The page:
Ecology, Chapter I: The Leather

Natural leather is characterized by a number of significant advantages in comparison to its synthetic imitation - the so-called “eco-leather”.

We firmly believe that the best material for bags is cowhide. Why? There are numerous reasons for that - we have listed the most important ones below.

Cowhide is elastic and durable. It can be bent any number of times with no negative effects - especially important for products that are used daily.
If properly moisturized, it will not crack, break nor fall apart like its polymer substitutes.

It’s easy to renovate leather products. With a help of a specialist, leather goods may be moisturized, colour can be refreshed and cracks can be filled.
You can even do it yourself!

What is more, raw cowhides are large. The hide of a single animal is enough for really a lot - especially with good product planning.

Unexpectedly it is also a sensible choice when ecology is concerned.

Cattle farming is a large industry within the European Union. In the EU, the animals receive probably the best treatment in the world and leather processing is covered by strict standards - European material is absolutely safe for use by humans and consists no toxic residues from tanning.

An important aspect should be mentioned here:

Leather is one of byproducts of meat production. In the European Union, over 99% of cowhides are sourced from animals farmed for meat.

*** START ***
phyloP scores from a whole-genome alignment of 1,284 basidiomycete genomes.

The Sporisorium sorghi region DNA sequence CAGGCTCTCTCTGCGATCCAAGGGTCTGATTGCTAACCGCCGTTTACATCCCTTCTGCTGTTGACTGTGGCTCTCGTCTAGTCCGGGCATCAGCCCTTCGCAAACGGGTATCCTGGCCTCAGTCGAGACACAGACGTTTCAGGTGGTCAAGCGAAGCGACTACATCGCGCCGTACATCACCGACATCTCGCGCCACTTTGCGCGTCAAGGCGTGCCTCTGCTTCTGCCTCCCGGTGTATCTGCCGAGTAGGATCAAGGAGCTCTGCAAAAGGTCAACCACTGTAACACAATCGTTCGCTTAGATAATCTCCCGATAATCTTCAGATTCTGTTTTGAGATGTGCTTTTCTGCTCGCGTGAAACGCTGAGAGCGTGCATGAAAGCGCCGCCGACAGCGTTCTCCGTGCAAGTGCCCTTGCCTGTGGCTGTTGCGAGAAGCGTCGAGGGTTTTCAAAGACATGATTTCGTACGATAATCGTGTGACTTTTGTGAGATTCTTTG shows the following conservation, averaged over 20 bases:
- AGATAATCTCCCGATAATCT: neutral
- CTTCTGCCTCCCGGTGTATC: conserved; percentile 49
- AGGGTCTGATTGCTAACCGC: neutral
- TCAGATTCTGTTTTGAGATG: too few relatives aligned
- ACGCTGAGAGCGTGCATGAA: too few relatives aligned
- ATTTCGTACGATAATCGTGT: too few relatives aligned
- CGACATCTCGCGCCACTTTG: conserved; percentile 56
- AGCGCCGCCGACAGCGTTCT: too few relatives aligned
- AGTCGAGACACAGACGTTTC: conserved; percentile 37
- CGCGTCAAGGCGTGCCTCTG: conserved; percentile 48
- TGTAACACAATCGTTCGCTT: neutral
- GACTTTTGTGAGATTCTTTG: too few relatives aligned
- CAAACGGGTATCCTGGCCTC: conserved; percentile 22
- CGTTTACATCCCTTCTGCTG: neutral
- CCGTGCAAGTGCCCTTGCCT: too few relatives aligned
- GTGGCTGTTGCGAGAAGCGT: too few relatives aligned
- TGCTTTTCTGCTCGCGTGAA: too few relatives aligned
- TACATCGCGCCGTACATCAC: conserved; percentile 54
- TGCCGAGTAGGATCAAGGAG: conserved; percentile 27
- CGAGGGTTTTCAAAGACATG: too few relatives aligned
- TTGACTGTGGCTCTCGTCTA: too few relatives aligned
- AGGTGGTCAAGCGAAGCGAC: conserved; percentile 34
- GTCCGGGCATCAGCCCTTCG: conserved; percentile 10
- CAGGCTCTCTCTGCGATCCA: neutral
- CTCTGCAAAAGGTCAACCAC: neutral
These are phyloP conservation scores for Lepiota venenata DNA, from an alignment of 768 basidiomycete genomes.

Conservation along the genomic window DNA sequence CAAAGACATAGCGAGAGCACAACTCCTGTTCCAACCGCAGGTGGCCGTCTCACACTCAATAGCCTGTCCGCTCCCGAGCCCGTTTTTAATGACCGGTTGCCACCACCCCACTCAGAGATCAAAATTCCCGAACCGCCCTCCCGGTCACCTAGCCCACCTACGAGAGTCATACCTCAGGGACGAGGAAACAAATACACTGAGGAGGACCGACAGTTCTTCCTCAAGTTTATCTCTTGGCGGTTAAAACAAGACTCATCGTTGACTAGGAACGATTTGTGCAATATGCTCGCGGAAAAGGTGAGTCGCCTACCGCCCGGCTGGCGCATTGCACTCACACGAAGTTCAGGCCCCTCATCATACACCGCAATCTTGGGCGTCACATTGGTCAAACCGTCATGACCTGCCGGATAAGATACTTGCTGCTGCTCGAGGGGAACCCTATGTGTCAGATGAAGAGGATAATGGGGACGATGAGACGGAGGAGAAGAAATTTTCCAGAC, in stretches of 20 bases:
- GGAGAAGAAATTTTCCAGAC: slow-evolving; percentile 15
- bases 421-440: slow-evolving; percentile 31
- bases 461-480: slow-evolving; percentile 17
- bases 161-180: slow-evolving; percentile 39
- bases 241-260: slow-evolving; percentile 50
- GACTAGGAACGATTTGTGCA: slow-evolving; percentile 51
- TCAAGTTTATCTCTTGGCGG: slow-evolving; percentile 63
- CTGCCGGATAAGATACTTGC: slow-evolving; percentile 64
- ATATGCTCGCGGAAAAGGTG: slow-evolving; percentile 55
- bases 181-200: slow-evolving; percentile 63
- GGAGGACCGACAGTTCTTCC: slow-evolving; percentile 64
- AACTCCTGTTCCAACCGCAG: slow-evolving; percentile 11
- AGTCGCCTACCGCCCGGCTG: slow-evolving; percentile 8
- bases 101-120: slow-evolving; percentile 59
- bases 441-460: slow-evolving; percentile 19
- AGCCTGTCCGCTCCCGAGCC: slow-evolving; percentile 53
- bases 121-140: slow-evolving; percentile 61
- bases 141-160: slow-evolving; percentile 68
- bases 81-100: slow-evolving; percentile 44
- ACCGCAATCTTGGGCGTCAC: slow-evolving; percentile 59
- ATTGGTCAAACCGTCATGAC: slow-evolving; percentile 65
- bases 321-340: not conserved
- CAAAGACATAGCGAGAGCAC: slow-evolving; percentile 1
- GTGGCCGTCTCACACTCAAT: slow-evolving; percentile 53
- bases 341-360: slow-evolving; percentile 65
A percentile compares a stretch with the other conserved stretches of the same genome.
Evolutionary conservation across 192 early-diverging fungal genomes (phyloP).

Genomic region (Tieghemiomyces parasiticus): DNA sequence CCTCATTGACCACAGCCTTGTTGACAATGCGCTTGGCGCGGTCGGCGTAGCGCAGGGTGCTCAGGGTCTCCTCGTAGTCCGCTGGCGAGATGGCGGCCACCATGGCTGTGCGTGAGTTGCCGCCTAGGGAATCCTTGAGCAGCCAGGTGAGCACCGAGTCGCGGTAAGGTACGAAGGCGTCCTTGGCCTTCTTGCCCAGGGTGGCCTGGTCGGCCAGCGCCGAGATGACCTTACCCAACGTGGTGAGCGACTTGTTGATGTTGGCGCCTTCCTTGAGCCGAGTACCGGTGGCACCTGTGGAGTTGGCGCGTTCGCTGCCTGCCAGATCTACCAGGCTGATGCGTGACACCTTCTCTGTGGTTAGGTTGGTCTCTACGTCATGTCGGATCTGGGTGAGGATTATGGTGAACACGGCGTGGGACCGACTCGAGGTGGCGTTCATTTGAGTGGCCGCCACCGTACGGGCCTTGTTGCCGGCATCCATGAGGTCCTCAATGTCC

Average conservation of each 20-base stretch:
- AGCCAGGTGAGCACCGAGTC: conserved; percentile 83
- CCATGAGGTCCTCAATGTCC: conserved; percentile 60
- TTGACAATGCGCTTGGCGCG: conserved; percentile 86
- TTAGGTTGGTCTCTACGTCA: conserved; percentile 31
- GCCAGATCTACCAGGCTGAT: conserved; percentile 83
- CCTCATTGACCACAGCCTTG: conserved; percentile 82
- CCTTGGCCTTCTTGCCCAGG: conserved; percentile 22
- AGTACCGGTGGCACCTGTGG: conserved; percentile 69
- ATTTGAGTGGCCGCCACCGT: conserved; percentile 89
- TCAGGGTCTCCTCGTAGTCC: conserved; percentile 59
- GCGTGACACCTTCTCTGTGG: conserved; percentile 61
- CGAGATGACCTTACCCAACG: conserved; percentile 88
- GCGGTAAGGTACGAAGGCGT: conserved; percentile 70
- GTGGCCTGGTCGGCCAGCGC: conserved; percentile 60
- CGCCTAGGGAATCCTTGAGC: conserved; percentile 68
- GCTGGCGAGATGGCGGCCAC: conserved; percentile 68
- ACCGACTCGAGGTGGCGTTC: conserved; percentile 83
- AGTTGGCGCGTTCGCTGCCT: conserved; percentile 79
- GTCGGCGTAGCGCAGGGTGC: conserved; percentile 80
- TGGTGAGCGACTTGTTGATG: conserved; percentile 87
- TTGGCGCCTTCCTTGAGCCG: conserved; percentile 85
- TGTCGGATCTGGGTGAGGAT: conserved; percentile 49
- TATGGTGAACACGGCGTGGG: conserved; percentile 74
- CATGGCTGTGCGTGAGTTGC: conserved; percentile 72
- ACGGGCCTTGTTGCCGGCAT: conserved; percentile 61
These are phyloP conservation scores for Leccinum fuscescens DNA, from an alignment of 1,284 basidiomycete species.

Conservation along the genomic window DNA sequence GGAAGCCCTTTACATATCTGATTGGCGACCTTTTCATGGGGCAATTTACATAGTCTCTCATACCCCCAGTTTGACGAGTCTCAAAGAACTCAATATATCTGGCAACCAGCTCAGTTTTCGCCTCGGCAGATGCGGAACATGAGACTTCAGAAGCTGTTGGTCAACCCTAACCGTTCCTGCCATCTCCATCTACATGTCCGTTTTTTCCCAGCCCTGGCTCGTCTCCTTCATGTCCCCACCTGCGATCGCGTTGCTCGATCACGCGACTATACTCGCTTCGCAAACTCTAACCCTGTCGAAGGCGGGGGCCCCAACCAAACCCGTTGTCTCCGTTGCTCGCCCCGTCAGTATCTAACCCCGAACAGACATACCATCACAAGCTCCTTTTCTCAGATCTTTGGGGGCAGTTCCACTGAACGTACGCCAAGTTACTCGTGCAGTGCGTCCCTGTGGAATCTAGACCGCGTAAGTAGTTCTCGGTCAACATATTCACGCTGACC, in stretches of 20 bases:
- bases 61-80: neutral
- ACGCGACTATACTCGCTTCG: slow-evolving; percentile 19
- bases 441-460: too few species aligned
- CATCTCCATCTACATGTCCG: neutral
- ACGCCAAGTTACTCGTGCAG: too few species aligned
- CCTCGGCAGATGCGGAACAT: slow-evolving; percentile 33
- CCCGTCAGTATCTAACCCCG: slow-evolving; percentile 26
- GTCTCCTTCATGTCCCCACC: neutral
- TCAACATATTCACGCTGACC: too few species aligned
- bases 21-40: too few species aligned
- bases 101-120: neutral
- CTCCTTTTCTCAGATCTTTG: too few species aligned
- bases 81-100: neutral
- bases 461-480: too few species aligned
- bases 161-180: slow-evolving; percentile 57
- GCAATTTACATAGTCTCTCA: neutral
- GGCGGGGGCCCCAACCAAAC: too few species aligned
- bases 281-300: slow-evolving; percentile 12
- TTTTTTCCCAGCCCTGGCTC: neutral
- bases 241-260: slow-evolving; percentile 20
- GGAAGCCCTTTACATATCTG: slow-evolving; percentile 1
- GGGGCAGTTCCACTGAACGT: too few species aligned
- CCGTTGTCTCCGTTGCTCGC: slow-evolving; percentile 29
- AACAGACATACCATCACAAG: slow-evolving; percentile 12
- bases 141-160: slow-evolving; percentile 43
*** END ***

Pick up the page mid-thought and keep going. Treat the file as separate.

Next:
Up to 99% of water used in leather production is water that has to be used to raise the animal. Tanning itself is a much more water-friendly process. The CO2 emissions follow a similar pattern - if we include farming in leather production, then our share is only 0.44% of total emissions in the UE. If we removed leather processing from the farming process, the result would not change drastically.

It would be uneconomic to raise animals only for their hides - they represent only about 5% of weight of an adult cow and about 3% of its value. Meat is the remaining 93%.

In 2018 alone, the European Union produced 8 million tonnes of beef, with leather being a byproduct. Leather production is in a way a form of recycling as disposal of animal waste is not that easy.

Processing waste parts of the animals is much more sensible than producing a completely new thing, using fossil fuel (polymer eco-leather). Until we stop or limit consumption of meat, production of leather products (while observing the appropriate standards) is the more ecological solution.

It is also the more environmentally-friendly option when we think about disposal of finished products. Even if we ignore the effective life of a product and the possibility of its renovation, the difference in decomposition times is significant.

Under proper conditions, smaller parts of vegetable-tanned leather may decompose in only half a year. Larger products from chrome-tanned leather - like shoes or a briefcase - decompose in about 25 years.

To compare: polyurethane - one of the most popular substitutes of leather - needs 500 years to decompose. PVC (Polyvinyl chloride) is even worse - it takes 1000 years to degrade into micro-plastic, which is extremely dangerous for many living organisms. It never fully disintegrates.

In Sartolane, we take all due steps to ensure that all leather we utilize, comes from safe and verified European sources and to ensure that our products will be used for a really long time without any need for replacements.

Further down we present how we make our products and how we choose our partners. Click there.

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